Collecting trace statistics imposes a performance penalty, you can control the collection of statistics by two parameters

Turn on statistics collection alter system set statistics_level = typical;
alter system set statistics_level = all;
Turn off statistics collection alter system set statistics_level = basic;
Turn on timed statistics

alter system set time_statistics = true;

Note: default is set to false, even if the statistics_level is set to basic (off) time statistics will be collected

You can turn on tracing for both the session or instance level, remember that turning on for the instance will use a lot of disk space and system resources.

Instance alter system set sql_trace = true;
alter system set sql_trace = false;

alter session set sql_trace = true;
alter session set sql_trace = false;


The trace will create a file located in the user_dump_dest and will format the file as db_name_ora_nnnnn.trc, the file size will generally be much larger in size that other files in this area.

TKPROF uses the trace file along with the following parameters

FILENAME input trace file
EXPLAIN the explain plan for the SQL statement
RECORD creates a SQL script with all the nonrecursive SQL statements
WAITS Records a summary of wait events
SORT Presents sort data based on one or more items
TABLE The name of the table TKPROF temporarily puts the executions plans
SYS Enables and disables listing SQL statements issued by SYS
PRINT Lists only a specified number of SQL statements instead of all statements
INSERT Creates scripts that stores the trace information in the database.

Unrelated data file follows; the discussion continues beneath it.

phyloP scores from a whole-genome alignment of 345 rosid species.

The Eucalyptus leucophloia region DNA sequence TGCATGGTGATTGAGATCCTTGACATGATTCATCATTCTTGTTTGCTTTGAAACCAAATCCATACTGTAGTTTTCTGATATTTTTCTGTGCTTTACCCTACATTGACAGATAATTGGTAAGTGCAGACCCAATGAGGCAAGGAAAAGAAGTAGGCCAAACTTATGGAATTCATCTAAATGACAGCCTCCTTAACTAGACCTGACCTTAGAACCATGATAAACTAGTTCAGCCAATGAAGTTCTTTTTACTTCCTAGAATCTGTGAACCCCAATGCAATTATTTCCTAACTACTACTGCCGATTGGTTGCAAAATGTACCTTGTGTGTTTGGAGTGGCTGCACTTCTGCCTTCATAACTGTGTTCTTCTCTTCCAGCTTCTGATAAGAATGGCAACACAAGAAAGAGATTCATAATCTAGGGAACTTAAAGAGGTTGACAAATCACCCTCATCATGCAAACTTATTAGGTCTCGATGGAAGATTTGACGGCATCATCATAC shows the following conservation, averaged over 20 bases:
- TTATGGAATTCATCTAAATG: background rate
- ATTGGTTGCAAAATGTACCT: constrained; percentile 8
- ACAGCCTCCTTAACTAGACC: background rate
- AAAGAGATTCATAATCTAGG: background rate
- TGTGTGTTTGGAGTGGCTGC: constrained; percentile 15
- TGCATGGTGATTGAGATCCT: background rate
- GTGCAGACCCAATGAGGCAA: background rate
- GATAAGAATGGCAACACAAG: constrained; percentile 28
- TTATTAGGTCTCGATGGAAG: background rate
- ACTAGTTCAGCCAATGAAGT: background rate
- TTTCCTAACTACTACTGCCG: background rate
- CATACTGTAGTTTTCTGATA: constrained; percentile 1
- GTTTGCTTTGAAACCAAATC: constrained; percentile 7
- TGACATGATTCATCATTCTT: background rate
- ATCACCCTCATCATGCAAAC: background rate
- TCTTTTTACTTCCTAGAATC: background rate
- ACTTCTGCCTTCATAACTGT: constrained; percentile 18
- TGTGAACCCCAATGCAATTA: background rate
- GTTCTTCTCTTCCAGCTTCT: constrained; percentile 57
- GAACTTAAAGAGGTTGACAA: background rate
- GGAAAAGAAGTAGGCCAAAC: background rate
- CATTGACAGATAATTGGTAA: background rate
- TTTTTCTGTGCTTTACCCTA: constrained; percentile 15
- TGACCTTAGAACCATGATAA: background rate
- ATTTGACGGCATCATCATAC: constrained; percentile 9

TKPROF examples

tkprof finance_ora_16340.trc test.txt sys=no explain=y

Note: the output will be dumped into the test.txt file

End-to-End Tracing

By using a new attribute client_identifier you can trace a users session through multiple database sessions. you use the package dbms_monitor or OEM to setup the tracing. You require three attributes to trace the session

Below is an example on how to use the end-to-end tracing

setup the service name, module name, action name and the client id

dbms_monitor.serv_mod_act_trace_enable (
  service_name => 'myservice',
  module_name => 'batch_job',
  action_name => 'batch_insert'

dbms_monitor.client_id_trace_enable (
  client_id => 'vallep'

set the UID using a trigger

create or replace trigger logon_trigger
  after logon on database
  user_id varchar(64);
  select ora_login_user || ':' || sys_context('userenv','os_user') into user_id from dual;

Obtain the sid and serial# dbms_monitor.session_trace_enable (
  session_id => 111,